A clinical trial of enteral Levetiracetam for acute seizures in pediatric cerebral malaria

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© 2019 The Author(s). Background: Acute seizures are common in pediatric cerebral malaria (CM), but usual care with phenobarbital risks respiratory suppression. We undertook studies of enteral levetiracetam (eLVT) to evaluate pharmacokinetics (PK), safety and efficacy including an open-label, randomized controlled trial (RCT) comparing eLVT to phenobarbital. Methods: Children 24-83 months old with CM were enrolled in an eLVT dose-finding study starting with standard dose (40 mg/kg load, then 30 mg/kg Q12 hours) titrated upward until seizure freedom was attained in 75% of subjects. The RCT that followed randomized children to eLVT vs. phenobarbital for acute seizures and compared the groups on minutes with seizures based upon continuous electroencephalogram. Due to safety concerns, midway through the study children allocated to phenobarbital received the drug only if they continued to have seizures (either clinically or electrographically) after benzodiazepine treatment. Secondary outcomes were treatment failure requiring cross over, coma duration and neurologic sequelae at discharge. PK and safety assessments were also undertaken. Results: Among 30 comatose CM children, eLVT was rapidly absorbed and well-tolerated. eLVT clearance was lower in patients with higher admission serum creatinine (SCr), but overall PK parameters were similar to prior pediatric PK studies. Within 4 h of the first dose, 90% reached therapeutic levels (> 20 μg/mL) and all were above 6 μg/mL. 7/7 children achieved seizure freedom on the initial eLVT dose. Comparing 23 eLVT to 21 phenobarbital patients among whom 15/21 received phenobarbital, no differences were seen for minutes with seizure, seizure freedom, coma duration, neurologic sequelae or death, but eLVT was safer (p = 0.019). Phenobarbital was discontinued in 3/15 due to respiratory side effects. Conclusion: Enteral LVT offers an affordable option for seizure control in pediatric CM and is safer than phenobarbital.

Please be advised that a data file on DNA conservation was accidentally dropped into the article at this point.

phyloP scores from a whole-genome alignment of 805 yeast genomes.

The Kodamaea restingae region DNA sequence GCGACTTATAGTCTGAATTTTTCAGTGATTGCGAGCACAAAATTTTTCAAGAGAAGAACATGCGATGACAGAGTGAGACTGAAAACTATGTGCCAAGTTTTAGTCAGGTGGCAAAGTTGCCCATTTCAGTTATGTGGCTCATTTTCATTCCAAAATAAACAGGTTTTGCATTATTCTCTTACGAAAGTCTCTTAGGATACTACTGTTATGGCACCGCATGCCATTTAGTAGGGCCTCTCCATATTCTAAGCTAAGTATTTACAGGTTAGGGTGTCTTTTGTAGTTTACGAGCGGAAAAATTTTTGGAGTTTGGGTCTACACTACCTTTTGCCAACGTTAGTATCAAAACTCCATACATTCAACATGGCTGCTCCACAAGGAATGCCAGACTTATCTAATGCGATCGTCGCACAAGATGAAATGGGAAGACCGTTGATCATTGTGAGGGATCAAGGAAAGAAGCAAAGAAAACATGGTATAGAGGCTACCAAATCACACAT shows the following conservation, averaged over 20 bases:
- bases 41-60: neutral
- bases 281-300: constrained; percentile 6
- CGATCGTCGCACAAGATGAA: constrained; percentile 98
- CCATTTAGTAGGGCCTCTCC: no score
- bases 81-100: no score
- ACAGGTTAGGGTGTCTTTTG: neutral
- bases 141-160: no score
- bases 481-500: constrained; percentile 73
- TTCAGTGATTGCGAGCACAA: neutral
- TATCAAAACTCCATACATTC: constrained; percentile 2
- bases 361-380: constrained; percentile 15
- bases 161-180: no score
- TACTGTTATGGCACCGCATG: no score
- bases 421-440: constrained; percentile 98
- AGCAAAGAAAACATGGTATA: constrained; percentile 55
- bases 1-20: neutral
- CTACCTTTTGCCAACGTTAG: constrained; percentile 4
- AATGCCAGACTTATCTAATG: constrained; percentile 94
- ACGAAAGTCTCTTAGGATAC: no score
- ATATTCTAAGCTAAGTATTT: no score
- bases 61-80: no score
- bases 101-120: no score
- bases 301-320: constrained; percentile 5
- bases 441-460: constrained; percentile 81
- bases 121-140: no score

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BMC Pediatrics







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